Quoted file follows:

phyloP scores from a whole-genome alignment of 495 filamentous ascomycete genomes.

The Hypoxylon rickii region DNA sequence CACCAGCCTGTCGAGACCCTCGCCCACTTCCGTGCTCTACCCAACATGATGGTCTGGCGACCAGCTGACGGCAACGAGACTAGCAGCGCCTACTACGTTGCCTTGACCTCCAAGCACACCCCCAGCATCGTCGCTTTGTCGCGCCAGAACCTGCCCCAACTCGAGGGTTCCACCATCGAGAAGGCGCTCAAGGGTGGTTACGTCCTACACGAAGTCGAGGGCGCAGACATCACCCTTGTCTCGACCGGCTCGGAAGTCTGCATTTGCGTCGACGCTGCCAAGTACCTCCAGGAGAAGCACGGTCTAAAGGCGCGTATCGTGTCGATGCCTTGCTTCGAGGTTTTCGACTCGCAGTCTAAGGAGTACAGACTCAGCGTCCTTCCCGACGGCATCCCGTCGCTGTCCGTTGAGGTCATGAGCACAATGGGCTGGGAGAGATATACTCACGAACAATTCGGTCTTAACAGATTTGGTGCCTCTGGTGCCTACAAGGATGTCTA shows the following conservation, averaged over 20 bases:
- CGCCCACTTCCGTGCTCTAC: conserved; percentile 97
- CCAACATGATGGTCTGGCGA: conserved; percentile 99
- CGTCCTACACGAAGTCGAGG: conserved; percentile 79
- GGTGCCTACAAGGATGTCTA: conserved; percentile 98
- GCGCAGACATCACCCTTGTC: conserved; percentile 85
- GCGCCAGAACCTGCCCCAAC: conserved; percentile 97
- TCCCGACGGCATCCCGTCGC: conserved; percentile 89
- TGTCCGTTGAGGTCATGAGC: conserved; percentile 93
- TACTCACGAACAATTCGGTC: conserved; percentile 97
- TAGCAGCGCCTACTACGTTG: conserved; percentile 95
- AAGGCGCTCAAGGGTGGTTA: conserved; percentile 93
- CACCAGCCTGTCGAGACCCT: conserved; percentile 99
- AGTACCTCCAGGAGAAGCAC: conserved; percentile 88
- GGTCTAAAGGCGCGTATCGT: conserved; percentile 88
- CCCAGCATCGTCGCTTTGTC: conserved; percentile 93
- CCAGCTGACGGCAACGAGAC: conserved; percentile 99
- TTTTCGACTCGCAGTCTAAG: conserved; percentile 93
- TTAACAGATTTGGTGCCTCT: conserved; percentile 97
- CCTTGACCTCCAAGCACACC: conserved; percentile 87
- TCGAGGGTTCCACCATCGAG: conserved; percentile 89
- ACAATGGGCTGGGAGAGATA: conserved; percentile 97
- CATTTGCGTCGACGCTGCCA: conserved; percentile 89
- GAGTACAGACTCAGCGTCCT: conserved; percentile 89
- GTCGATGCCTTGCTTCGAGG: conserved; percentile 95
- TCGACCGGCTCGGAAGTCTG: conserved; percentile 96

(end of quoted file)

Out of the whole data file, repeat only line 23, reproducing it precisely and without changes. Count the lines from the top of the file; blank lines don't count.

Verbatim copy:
- ACAATGGGCTGGGAGAGATA: conserved; percentile 97